The UN said it received 70 new allegations of sexual exploitation and abuse across all its entities and implementing partners, between the beginning of April to the end of June 2018.
UN Deputy Spokesperson, Farhan Haq, while announcing the allegations, said 18 cases involved peacekeeping operations, and 25 from “agencies, funds and programmes”.
“Please note that not all the allegations have been fully verified and many are in the preliminary assessment phase,” he explained, breaking down the 70 allegations.
A total of 43 allegations involved UN personnel, 24 related to non-UN personnel working for implementing partners, and three others related to non-UN international forces, which had been authorised by a Security Council mandate.
Of these 70 reported incidents, 27 took place in 2018, nine in 2017, five in 2016, 10 in 2015 and two allegedly occurred in 2014, while the date is unknown for 17 allegations.
The vast majority, 46, were categorised as sexual exploitation, the UN deputy spokesperson said.
He defined sexual exploitation as “any actual or attempted abuse of a position of vulnerability, differential power, or trust, for sexual purposes, including, but not limited to, profiting monetarily, socially or politically from the sexual exploitation of another.”
According to him, another 18 allegations were categorised as sexual abuse.
Mr Haq said sexual abuse was “the actual or threatened physical intrusion of a sexual nature, whether by force or under unequal or coercive conditions”.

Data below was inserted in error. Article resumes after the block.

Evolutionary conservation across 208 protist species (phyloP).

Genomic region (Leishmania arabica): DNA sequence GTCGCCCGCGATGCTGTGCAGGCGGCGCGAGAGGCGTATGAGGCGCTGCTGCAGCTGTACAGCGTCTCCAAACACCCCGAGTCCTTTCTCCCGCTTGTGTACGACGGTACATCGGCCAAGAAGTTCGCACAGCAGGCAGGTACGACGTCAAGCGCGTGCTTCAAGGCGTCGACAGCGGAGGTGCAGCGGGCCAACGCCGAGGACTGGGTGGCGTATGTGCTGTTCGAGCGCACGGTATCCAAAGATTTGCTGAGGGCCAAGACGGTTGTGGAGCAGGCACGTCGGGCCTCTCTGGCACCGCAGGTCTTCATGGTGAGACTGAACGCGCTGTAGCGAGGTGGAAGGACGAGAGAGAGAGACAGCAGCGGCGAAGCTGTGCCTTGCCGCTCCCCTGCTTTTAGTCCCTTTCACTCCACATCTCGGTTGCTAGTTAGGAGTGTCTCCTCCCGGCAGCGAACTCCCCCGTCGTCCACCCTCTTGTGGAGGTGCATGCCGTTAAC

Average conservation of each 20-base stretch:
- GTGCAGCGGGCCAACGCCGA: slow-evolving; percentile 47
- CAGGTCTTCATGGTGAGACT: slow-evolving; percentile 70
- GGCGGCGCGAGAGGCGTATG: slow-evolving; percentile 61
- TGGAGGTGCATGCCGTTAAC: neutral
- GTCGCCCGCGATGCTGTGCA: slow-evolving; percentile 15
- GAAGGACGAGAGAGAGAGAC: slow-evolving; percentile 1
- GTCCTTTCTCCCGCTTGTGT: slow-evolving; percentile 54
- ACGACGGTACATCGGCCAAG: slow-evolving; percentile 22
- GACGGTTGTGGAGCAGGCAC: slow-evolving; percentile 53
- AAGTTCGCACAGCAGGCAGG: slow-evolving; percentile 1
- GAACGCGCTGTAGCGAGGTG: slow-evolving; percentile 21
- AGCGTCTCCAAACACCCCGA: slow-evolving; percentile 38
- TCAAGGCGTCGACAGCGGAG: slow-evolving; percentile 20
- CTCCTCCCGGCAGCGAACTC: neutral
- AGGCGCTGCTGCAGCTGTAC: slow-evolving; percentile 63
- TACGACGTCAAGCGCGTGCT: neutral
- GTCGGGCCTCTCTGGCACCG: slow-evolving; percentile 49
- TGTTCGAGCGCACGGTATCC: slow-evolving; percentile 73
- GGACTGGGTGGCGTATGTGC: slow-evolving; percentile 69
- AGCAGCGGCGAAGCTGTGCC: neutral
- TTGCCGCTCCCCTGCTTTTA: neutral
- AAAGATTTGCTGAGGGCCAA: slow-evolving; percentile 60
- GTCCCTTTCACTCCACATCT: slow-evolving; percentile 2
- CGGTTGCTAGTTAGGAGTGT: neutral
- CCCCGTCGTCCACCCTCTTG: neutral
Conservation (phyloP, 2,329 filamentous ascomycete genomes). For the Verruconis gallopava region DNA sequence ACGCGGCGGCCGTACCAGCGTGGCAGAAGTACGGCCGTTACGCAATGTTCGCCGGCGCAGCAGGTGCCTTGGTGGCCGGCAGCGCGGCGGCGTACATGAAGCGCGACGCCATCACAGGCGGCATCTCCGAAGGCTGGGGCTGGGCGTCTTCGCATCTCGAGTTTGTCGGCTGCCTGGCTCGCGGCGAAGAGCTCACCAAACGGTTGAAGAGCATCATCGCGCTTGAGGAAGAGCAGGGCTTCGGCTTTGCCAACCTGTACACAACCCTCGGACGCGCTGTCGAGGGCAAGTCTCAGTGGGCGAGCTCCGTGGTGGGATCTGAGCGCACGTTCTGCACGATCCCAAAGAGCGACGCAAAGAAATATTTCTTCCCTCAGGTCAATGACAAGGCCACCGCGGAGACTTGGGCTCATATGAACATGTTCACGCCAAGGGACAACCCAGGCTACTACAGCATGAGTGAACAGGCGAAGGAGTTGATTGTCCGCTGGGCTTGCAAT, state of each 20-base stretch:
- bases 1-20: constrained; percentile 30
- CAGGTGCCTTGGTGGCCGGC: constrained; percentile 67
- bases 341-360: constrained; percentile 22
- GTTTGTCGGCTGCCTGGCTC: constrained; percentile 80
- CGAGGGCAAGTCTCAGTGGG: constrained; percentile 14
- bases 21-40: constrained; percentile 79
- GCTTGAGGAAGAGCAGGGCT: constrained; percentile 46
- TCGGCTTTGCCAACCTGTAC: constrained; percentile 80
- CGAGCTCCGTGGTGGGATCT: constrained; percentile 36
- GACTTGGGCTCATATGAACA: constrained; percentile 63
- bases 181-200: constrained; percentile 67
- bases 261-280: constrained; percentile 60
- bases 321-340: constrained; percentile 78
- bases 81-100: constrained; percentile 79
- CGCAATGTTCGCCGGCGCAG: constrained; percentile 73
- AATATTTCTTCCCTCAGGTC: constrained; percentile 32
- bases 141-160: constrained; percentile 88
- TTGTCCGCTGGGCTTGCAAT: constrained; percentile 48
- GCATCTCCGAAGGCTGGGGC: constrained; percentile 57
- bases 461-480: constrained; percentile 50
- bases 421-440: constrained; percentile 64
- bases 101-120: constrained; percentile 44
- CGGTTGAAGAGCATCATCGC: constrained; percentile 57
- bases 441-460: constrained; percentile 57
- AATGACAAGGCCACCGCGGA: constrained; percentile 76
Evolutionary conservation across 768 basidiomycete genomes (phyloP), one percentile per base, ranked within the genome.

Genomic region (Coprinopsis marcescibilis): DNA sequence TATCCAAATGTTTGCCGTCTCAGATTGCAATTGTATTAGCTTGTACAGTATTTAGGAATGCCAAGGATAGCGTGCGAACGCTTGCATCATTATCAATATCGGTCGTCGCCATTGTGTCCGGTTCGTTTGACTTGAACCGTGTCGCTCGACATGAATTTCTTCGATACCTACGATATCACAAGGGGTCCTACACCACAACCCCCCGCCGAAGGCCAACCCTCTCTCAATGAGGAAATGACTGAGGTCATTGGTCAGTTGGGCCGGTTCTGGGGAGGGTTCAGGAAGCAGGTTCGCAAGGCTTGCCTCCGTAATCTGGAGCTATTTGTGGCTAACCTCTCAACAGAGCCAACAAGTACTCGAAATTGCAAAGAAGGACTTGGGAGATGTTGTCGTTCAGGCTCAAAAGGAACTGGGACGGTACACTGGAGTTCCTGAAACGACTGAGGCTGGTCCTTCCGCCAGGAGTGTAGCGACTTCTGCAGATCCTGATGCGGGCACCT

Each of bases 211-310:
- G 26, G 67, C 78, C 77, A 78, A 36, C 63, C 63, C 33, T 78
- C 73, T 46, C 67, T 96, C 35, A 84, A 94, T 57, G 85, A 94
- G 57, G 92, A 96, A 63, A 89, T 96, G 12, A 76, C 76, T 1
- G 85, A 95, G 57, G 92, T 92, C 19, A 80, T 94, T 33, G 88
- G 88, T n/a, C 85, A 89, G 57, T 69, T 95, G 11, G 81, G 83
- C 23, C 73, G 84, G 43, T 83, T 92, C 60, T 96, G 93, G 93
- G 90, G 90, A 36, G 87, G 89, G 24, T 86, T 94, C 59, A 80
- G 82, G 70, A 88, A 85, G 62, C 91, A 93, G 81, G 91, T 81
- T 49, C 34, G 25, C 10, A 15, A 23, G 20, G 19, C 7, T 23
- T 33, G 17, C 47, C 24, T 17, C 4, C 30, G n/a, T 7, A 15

The UN deputy spokesperson said another six were classified as “other” or of an unknown nature.
Women and girls suffered the most from this scourge, according to the figures presented by Mr Haq. Out of a total of 84 reported victims, 46 were women, 17 were girls – under the age of 18 – and 12 were females whose ages were unknown.
In addition, one boy – under the age of 18 – and five males of an unknown age were also among the victims.
Out of 88 alleged perpetrators, all but eight were men, with four women and four individuals whose genders were unknown.
According to Mr Haq, so far, three of the allegations have been substantiated through an investigation, two cases have not been substantiated, and four were closed due to other circumstances.
The remaining 61 were at various stages of investigation or under preliminary review, while a total of 16 allegations had been referred to the relevant Member States for action.
“We have continued our efforts to implement the Secretary-General’s strategy to combat sexual exploitation and abuse,” Mr Haq said.
Regarding the UN’s commitment to end impunity, he explained that in June, the UN launched “an electronic tool for screening UN staff dismissed as a result of substantiated allegations of sexual exploitation and abuse, or who resigned or were separated during an investigation.”